▪ Paul wrote: “God . . . leads us in a triumphal procession in company with the Christ and makes the odor of the knowledge of him perceptible through us in every place! For to God we are a sweet odor of Christ among those who are being saved and among those who are perishing; to the latter ones an odor issuing from death to death, to the former ones an odor issuing from life to life.”—2 Corinthians 2:14-16.
The apostle was referring to the Roman practice of holding a celebratory procession to honor a general for his victory over enemies of the State. At such events, both the spoils and the prisoners of war were put on display and bulls were led to the sacrifice while the victorious general and his army received public acclaim. At the end of the procession, the bulls were sacrificed and many of the prisoners were likely executed.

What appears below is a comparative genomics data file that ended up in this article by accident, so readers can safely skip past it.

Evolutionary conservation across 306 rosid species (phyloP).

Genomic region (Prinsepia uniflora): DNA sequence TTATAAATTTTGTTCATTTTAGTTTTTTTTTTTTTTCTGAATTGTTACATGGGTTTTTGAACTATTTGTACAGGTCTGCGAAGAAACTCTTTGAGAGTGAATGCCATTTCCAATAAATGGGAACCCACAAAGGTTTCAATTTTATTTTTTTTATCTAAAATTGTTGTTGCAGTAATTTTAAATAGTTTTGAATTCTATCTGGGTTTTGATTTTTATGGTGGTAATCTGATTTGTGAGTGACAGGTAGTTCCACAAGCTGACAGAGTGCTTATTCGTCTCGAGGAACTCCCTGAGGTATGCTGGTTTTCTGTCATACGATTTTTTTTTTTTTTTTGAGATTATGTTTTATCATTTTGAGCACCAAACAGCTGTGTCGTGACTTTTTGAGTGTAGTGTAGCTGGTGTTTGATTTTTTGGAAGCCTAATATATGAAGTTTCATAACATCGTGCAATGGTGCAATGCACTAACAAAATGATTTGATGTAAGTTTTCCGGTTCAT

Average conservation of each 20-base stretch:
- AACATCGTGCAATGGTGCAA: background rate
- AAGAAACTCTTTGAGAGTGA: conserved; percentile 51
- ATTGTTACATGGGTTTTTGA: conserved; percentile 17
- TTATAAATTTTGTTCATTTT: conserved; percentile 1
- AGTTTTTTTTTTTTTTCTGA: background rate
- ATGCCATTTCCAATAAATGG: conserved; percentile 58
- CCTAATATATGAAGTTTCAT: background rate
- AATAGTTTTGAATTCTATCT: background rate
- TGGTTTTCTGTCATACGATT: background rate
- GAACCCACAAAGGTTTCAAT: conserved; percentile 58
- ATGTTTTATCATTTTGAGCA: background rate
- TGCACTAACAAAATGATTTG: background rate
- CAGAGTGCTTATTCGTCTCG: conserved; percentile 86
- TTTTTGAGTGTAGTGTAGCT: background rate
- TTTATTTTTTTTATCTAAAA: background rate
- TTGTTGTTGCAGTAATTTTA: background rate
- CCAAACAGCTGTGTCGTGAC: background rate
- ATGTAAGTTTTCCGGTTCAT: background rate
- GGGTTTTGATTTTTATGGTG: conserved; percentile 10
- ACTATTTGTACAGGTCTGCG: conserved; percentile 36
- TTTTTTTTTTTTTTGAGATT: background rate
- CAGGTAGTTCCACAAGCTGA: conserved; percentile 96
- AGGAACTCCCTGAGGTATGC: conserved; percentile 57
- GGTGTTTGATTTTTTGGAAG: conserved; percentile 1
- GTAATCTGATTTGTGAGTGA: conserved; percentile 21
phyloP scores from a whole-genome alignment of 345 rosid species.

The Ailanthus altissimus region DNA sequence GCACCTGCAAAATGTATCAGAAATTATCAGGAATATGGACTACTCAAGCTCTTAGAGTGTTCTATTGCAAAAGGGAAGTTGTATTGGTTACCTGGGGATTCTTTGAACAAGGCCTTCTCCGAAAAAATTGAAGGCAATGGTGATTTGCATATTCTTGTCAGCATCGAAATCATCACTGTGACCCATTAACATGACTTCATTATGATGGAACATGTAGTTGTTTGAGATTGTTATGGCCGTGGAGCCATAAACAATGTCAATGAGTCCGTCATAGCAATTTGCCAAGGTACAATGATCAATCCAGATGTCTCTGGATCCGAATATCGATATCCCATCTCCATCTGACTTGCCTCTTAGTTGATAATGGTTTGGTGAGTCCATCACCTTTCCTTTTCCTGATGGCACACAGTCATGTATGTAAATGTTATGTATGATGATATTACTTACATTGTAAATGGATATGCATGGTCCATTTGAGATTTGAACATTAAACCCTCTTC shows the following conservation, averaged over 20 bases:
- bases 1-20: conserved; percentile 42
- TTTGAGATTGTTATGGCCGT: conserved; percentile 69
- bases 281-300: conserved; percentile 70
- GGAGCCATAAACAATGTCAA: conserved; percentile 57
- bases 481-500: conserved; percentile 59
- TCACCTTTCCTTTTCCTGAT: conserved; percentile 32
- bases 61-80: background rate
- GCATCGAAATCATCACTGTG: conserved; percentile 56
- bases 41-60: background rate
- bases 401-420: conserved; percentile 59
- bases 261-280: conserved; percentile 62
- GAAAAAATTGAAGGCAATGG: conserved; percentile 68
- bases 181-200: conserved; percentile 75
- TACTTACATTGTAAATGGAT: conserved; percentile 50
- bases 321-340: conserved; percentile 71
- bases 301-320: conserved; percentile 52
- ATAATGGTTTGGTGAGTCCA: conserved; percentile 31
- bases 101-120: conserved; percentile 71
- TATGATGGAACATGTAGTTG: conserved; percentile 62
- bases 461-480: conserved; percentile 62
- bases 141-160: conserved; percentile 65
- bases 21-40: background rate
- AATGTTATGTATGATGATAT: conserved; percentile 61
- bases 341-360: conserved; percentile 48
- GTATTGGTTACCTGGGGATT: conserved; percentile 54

The metaphor of the “sweet odor of Christ” signifying life for some and death for others is “probably drawn from the Roman practice of burning incense along the way of the procession,” says The International Standard Bible Encyclopedia. “The fragrance that signified triumph to the victors reminded the captives of the execution that likely awaited them.”